God, I miss you guys!  It is a physical pain, not just an emotional state of grief.  Know that no matter what happens, I will always love you.  Also, remember, it’s what people do that counts, not what they say.  Actions speak louder than words.

I also worry about what and how you’re eating.  Back then, despite working 90-100 hours per week in a high paying and stressful job, it was your maternal grandmother and I who did most of the cooking everyday.  Now that your maternal grandmother had passed away and I am not there, who cooks for you?  What do you eat?

Shosh, you are older.  I suspect the burden falls to you now.  I’m sorry.  Learn to prepare easy but healthy meals.  Don’t over-indulge in the spicy Korean noodles, which I know you love, Shosh.  Remember, Jaialai said you once ate so much at your mom’s that it made you throw up?

Try not to eat out too often.  In the divorce filings, your mother’s financial records showed that she spent almost $1000 per month eating out everyday.  I hope that is not happening.  Restaurant food tend to be tasty but less healthy for your because they have greater salt content, etc.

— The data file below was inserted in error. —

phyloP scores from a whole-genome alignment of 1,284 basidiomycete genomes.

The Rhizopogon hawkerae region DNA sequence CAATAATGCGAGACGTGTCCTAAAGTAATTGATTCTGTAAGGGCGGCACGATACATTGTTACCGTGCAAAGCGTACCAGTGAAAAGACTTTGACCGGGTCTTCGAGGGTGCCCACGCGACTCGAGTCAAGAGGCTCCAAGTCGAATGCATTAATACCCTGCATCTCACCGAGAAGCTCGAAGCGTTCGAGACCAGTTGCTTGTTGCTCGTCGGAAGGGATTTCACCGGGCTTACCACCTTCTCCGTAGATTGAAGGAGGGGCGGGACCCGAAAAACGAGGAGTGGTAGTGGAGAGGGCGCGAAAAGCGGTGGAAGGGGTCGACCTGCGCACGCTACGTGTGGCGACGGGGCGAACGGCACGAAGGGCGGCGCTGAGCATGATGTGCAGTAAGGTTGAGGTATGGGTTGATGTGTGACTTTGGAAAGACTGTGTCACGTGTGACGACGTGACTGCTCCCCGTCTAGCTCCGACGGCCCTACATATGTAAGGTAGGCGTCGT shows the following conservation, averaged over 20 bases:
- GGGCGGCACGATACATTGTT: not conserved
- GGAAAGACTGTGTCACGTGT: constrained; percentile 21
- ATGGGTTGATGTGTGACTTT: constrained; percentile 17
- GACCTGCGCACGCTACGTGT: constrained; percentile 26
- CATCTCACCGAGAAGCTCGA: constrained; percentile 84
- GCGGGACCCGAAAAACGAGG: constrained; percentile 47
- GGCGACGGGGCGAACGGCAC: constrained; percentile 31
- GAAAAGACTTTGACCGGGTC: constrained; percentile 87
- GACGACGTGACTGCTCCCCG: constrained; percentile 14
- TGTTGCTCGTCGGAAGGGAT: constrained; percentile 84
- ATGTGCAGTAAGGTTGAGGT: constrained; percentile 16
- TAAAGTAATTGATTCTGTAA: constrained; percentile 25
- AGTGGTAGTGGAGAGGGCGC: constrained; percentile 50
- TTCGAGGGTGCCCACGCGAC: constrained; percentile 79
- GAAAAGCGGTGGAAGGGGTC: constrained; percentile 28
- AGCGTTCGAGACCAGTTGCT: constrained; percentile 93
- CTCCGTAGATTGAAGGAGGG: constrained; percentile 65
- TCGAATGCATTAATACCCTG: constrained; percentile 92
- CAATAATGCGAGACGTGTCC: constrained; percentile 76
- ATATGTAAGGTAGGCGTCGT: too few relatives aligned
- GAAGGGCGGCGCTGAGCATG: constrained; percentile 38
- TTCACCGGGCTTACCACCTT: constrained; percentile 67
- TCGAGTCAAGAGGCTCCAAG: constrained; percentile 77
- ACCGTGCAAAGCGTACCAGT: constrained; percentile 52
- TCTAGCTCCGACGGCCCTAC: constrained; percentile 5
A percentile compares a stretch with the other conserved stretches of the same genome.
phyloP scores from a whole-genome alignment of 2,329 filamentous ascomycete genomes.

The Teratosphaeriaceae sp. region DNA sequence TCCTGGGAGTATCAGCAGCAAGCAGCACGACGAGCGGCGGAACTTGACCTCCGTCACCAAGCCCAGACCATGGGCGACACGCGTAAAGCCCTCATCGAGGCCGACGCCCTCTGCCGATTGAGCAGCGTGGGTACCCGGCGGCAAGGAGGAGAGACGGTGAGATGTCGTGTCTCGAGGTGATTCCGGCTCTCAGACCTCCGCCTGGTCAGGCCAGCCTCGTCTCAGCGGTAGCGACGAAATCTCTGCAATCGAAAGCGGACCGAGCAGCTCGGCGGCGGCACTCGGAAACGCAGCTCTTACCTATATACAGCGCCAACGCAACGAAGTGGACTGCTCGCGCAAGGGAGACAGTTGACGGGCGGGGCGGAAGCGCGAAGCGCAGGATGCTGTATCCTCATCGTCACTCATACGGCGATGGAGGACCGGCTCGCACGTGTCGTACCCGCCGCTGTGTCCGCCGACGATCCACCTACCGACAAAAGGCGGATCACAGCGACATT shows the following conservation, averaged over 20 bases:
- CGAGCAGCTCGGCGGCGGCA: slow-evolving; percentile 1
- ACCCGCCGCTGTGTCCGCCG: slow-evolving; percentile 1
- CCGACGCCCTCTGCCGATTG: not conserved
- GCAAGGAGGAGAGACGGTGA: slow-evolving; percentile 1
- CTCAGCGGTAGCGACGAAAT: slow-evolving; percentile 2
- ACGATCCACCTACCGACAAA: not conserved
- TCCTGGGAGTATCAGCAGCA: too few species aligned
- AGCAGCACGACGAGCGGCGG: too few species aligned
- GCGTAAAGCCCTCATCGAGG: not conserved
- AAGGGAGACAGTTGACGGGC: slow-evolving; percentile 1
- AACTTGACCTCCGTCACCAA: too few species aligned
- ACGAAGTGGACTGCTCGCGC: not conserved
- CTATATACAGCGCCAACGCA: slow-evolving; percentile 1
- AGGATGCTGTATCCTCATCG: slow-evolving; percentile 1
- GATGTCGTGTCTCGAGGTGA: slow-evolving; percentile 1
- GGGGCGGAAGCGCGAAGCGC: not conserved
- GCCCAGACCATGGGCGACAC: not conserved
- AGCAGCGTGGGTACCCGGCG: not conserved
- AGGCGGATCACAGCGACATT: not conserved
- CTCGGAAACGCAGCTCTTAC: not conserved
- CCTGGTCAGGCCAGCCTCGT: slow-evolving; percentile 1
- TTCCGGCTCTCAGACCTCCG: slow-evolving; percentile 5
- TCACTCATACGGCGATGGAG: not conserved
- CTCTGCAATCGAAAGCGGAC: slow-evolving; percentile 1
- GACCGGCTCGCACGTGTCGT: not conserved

Yesterday, I made the Caveman version my favorite snacks, deviled eggs.  http://www.foodnetwork.com/recipes/classic-deviled-eggs-recipe/.  Instead of going through the trouble of mixing all the ingredients into the yolk, I simply cut the hard-boiled eggs (which I’d cooked over the weekend and kept chilled in the fridge) in half and putting each of the ingredients directly onto the yolk.  While it wasn’t as pretty as the normal deviled eggs, it was tasty nevertheless.

Another simple dish I often resort to is baked chicken.  It’s easy. Do the following:

  1. Get drum stick, chicken thigh, or other parts
  2. Put the chicken in a plastic bag and put in a tablespoon of salt, a little black pepper, a little minced garlic or garlic powder, a tablespoon of olive oil, and enough balsamic vinegar to coat all the chicken pieces.  If you want more depth of flavor, you can also add a spoonful of Worcestershire sauce.
  3. Let the chicken marinate in the fridge for at least 30 minutes, or longer if possible.
  4. Preheat the oven to 390 degree Fahrenheit, line the metal tray with tin foil, then bake the chicken for about 25 minutes on the middle rack.
  5. Eat it with rice or bread and a side of salad.  It’s a very tasty, healthy and simple meal.

I also make lots of sandwiches and pasta.  Remember how I used to heat up a Italian seasoning and fresh garlic in a little butter and olive oil, then mix in pasta and sprinkle it with a little bit of Parmesan cheese before serving it to you guys?  That’s a simple dish.  You can always throw in a little basil, tomato and/or bell pepper to add more depth and dimensions.  For sandwiches or wraps, the easiest thing you can do is get a Costco roasted chicken, tear off chunks of meat and put it into a sandwich or flour tortilla, then throw in some lettuce and ranch dressing and call it good.  It is simple, healthy and delicious, remember?